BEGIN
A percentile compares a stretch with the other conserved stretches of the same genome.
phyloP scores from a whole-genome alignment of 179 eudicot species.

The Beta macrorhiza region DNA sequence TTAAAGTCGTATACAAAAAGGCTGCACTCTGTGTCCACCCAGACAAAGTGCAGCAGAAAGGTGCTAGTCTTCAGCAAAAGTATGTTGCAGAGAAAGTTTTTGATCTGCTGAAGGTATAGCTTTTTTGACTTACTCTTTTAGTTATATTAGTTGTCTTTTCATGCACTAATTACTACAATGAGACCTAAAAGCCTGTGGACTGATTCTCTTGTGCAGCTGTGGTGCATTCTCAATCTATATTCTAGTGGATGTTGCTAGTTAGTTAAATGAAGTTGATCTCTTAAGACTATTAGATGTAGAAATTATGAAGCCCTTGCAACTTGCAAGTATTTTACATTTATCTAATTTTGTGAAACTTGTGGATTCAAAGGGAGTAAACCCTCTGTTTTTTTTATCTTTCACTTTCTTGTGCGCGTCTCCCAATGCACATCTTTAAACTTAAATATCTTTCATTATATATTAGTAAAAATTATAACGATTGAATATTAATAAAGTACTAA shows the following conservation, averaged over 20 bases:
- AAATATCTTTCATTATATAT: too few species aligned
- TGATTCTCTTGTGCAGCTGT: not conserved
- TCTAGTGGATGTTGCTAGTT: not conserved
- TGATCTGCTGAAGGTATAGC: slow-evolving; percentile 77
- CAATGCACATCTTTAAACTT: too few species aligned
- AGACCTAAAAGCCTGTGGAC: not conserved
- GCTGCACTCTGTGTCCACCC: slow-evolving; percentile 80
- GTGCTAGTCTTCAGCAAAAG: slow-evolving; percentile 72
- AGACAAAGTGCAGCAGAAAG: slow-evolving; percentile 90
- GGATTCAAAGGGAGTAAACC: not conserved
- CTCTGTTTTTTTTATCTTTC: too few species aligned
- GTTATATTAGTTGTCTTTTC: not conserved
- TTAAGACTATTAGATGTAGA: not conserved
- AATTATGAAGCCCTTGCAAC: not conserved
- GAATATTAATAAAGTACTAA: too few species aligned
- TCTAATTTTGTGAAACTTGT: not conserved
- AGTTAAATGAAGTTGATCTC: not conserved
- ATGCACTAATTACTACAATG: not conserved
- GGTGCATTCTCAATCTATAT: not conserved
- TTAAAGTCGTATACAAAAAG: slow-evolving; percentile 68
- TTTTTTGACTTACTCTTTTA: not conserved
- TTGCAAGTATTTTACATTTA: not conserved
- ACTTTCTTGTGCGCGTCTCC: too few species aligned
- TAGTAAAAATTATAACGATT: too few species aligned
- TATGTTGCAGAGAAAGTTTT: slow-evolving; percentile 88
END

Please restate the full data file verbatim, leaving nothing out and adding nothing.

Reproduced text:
A percentile compares a stretch with the other conserved stretches of the same genome.
phyloP scores from a whole-genome alignment of 179 eudicot species.

The Beta macrorhiza region DNA sequence TTAAAGTCGTATACAAAAAGGCTGCACTCTGTGTCCACCCAGACAAAGTGCAGCAGAAAGGTGCTAGTCTTCAGCAAAAGTATGTTGCAGAGAAAGTTTTTGATCTGCTGAAGGTATAGCTTTTTTGACTTACTCTTTTAGTTATATTAGTTGTCTTTTCATGCACTAATTACTACAATGAGACCTAAAAGCCTGTGGACTGATTCTCTTGTGCAGCTGTGGTGCATTCTCAATCTATATTCTAGTGGATGTTGCTAGTTAGTTAAATGAAGTTGATCTCTTAAGACTATTAGATGTAGAAATTATGAAGCCCTTGCAACTTGCAAGTATTTTACATTTATCTAATTTTGTGAAACTTGTGGATTCAAAGGGAGTAAACCCTCTGTTTTTTTTATCTTTCACTTTCTTGTGCGCGTCTCCCAATGCACATCTTTAAACTTAAATATCTTTCATTATATATTAGTAAAAATTATAACGATTGAATATTAATAAAGTACTAA shows the following conservation, averaged over 20 bases:
- AAATATCTTTCATTATATAT: too few species aligned
- TGATTCTCTTGTGCAGCTGT: not conserved
- TCTAGTGGATGTTGCTAGTT: not conserved
- TGATCTGCTGAAGGTATAGC: slow-evolving; percentile 77
- CAATGCACATCTTTAAACTT: too few species aligned
- AGACCTAAAAGCCTGTGGAC: not conserved
- GCTGCACTCTGTGTCCACCC: slow-evolving; percentile 80
- GTGCTAGTCTTCAGCAAAAG: slow-evolving; percentile 72
- AGACAAAGTGCAGCAGAAAG: slow-evolving; percentile 90
- GGATTCAAAGGGAGTAAACC: not conserved
- CTCTGTTTTTTTTATCTTTC: too few species aligned
- GTTATATTAGTTGTCTTTTC: not conserved
- TTAAGACTATTAGATGTAGA: not conserved
- AATTATGAAGCCCTTGCAAC: not conserved
- GAATATTAATAAAGTACTAA: too few species aligned
- TCTAATTTTGTGAAACTTGT: not conserved
- AGTTAAATGAAGTTGATCTC: not conserved
- ATGCACTAATTACTACAATG: not conserved
- GGTGCATTCTCAATCTATAT: not conserved
- TTAAAGTCGTATACAAAAAG: slow-evolving; percentile 68
- TTTTTTGACTTACTCTTTTA: not conserved
- TTGCAAGTATTTTACATTTA: not conserved
- ACTTTCTTGTGCGCGTCTCC: too few species aligned
- TAGTAAAAATTATAACGATT: too few species aligned
- TATGTTGCAGAGAAAGTTTT: slow-evolving; percentile 88